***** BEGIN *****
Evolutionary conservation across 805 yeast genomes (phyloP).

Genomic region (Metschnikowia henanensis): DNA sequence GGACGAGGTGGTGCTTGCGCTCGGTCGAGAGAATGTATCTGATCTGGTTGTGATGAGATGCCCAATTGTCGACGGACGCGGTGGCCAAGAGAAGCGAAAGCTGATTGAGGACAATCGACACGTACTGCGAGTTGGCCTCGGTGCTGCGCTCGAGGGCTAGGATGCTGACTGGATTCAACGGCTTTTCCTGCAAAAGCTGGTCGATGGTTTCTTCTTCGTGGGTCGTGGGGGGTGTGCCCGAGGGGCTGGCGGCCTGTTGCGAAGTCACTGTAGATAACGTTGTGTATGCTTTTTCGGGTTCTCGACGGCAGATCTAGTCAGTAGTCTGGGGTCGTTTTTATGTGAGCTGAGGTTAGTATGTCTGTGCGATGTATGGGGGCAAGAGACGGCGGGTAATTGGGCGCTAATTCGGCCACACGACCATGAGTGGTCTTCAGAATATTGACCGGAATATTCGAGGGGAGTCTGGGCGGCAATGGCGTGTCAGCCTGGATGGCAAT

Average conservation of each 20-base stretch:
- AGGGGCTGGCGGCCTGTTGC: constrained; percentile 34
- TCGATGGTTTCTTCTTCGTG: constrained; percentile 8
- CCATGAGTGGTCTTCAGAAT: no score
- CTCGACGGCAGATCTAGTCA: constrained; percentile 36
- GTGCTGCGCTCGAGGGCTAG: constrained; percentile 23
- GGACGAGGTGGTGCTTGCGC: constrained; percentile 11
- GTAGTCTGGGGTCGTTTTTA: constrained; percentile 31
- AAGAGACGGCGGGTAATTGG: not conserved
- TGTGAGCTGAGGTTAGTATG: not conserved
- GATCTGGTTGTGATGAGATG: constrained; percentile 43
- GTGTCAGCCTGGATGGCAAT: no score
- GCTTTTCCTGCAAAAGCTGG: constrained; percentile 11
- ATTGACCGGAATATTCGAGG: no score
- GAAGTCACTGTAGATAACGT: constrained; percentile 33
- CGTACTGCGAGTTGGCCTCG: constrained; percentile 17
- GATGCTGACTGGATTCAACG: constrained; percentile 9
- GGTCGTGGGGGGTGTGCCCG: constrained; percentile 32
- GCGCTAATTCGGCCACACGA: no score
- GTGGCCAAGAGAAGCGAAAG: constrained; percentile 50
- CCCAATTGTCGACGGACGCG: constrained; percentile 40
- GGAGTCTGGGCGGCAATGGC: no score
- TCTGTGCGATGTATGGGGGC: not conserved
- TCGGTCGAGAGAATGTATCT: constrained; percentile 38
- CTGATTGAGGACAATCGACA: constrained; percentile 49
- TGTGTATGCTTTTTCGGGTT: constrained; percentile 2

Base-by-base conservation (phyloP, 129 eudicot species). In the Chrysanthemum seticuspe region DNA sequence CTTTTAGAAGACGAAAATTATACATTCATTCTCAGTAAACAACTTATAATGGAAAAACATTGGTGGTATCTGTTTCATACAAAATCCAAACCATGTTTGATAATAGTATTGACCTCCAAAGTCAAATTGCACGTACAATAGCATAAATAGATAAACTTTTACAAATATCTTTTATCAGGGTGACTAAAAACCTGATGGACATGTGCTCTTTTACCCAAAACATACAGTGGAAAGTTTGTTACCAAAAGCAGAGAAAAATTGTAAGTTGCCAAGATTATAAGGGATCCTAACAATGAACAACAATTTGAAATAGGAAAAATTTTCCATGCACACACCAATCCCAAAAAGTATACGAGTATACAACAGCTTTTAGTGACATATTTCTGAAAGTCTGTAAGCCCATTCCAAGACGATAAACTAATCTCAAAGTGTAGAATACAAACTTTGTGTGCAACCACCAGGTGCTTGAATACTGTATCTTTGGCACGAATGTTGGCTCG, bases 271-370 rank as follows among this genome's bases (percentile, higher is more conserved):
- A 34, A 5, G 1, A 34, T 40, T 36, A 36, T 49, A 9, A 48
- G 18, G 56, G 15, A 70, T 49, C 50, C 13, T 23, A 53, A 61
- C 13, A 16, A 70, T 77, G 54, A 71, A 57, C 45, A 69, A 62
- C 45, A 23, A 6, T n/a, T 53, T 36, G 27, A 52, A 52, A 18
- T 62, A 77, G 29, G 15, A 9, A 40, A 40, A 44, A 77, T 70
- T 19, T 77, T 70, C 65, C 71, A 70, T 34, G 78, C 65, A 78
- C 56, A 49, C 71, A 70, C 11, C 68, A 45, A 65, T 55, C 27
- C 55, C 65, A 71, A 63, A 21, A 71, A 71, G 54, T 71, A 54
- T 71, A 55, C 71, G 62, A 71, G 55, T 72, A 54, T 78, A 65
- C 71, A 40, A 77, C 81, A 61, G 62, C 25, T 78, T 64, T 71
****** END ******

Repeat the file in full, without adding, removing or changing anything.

Evolutionary conservation across 805 yeast genomes (phyloP).

Genomic region (Metschnikowia henanensis): DNA sequence GGACGAGGTGGTGCTTGCGCTCGGTCGAGAGAATGTATCTGATCTGGTTGTGATGAGATGCCCAATTGTCGACGGACGCGGTGGCCAAGAGAAGCGAAAGCTGATTGAGGACAATCGACACGTACTGCGAGTTGGCCTCGGTGCTGCGCTCGAGGGCTAGGATGCTGACTGGATTCAACGGCTTTTCCTGCAAAAGCTGGTCGATGGTTTCTTCTTCGTGGGTCGTGGGGGGTGTGCCCGAGGGGCTGGCGGCCTGTTGCGAAGTCACTGTAGATAACGTTGTGTATGCTTTTTCGGGTTCTCGACGGCAGATCTAGTCAGTAGTCTGGGGTCGTTTTTATGTGAGCTGAGGTTAGTATGTCTGTGCGATGTATGGGGGCAAGAGACGGCGGGTAATTGGGCGCTAATTCGGCCACACGACCATGAGTGGTCTTCAGAATATTGACCGGAATATTCGAGGGGAGTCTGGGCGGCAATGGCGTGTCAGCCTGGATGGCAAT

Average conservation of each 20-base stretch:
- AGGGGCTGGCGGCCTGTTGC: constrained; percentile 34
- TCGATGGTTTCTTCTTCGTG: constrained; percentile 8
- CCATGAGTGGTCTTCAGAAT: no score
- CTCGACGGCAGATCTAGTCA: constrained; percentile 36
- GTGCTGCGCTCGAGGGCTAG: constrained; percentile 23
- GGACGAGGTGGTGCTTGCGC: constrained; percentile 11
- GTAGTCTGGGGTCGTTTTTA: constrained; percentile 31
- AAGAGACGGCGGGTAATTGG: not conserved
- TGTGAGCTGAGGTTAGTATG: not conserved
- GATCTGGTTGTGATGAGATG: constrained; percentile 43
- GTGTCAGCCTGGATGGCAAT: no score
- GCTTTTCCTGCAAAAGCTGG: constrained; percentile 11
- ATTGACCGGAATATTCGAGG: no score
- GAAGTCACTGTAGATAACGT: constrained; percentile 33
- CGTACTGCGAGTTGGCCTCG: constrained; percentile 17
- GATGCTGACTGGATTCAACG: constrained; percentile 9
- GGTCGTGGGGGGTGTGCCCG: constrained; percentile 32
- GCGCTAATTCGGCCACACGA: no score
- GTGGCCAAGAGAAGCGAAAG: constrained; percentile 50
- CCCAATTGTCGACGGACGCG: constrained; percentile 40
- GGAGTCTGGGCGGCAATGGC: no score
- TCTGTGCGATGTATGGGGGC: not conserved
- TCGGTCGAGAGAATGTATCT: constrained; percentile 38
- CTGATTGAGGACAATCGACA: constrained; percentile 49
- TGTGTATGCTTTTTCGGGTT: constrained; percentile 2

Base-by-base conservation (phyloP, 129 eudicot species). In the Chrysanthemum seticuspe region DNA sequence CTTTTAGAAGACGAAAATTATACATTCATTCTCAGTAAACAACTTATAATGGAAAAACATTGGTGGTATCTGTTTCATACAAAATCCAAACCATGTTTGATAATAGTATTGACCTCCAAAGTCAAATTGCACGTACAATAGCATAAATAGATAAACTTTTACAAATATCTTTTATCAGGGTGACTAAAAACCTGATGGACATGTGCTCTTTTACCCAAAACATACAGTGGAAAGTTTGTTACCAAAAGCAGAGAAAAATTGTAAGTTGCCAAGATTATAAGGGATCCTAACAATGAACAACAATTTGAAATAGGAAAAATTTTCCATGCACACACCAATCCCAAAAAGTATACGAGTATACAACAGCTTTTAGTGACATATTTCTGAAAGTCTGTAAGCCCATTCCAAGACGATAAACTAATCTCAAAGTGTAGAATACAAACTTTGTGTGCAACCACCAGGTGCTTGAATACTGTATCTTTGGCACGAATGTTGGCTCG, bases 271-370 rank as follows among this genome's bases (percentile, higher is more conserved):
- A 34, A 5, G 1, A 34, T 40, T 36, A 36, T 49, A 9, A 48
- G 18, G 56, G 15, A 70, T 49, C 50, C 13, T 23, A 53, A 61
- C 13, A 16, A 70, T 77, G 54, A 71, A 57, C 45, A 69, A 62
- C 45, A 23, A 6, T n/a, T 53, T 36, G 27, A 52, A 52, A 18
- T 62, A 77, G 29, G 15, A 9, A 40, A 40, A 44, A 77, T 70
- T 19, T 77, T 70, C 65, C 71, A 70, T 34, G 78, C 65, A 78
- C 56, A 49, C 71, A 70, C 11, C 68, A 45, A 65, T 55, C 27
- C 55, C 65, A 71, A 63, A 21, A 71, A 71, G 54, T 71, A 54
- T 71, A 55, C 71, G 62, A 71, G 55, T 72, A 54, T 78, A 65
- C 71, A 40, A 77, C 81, A 61, G 62, C 25, T 78, T 64, T 71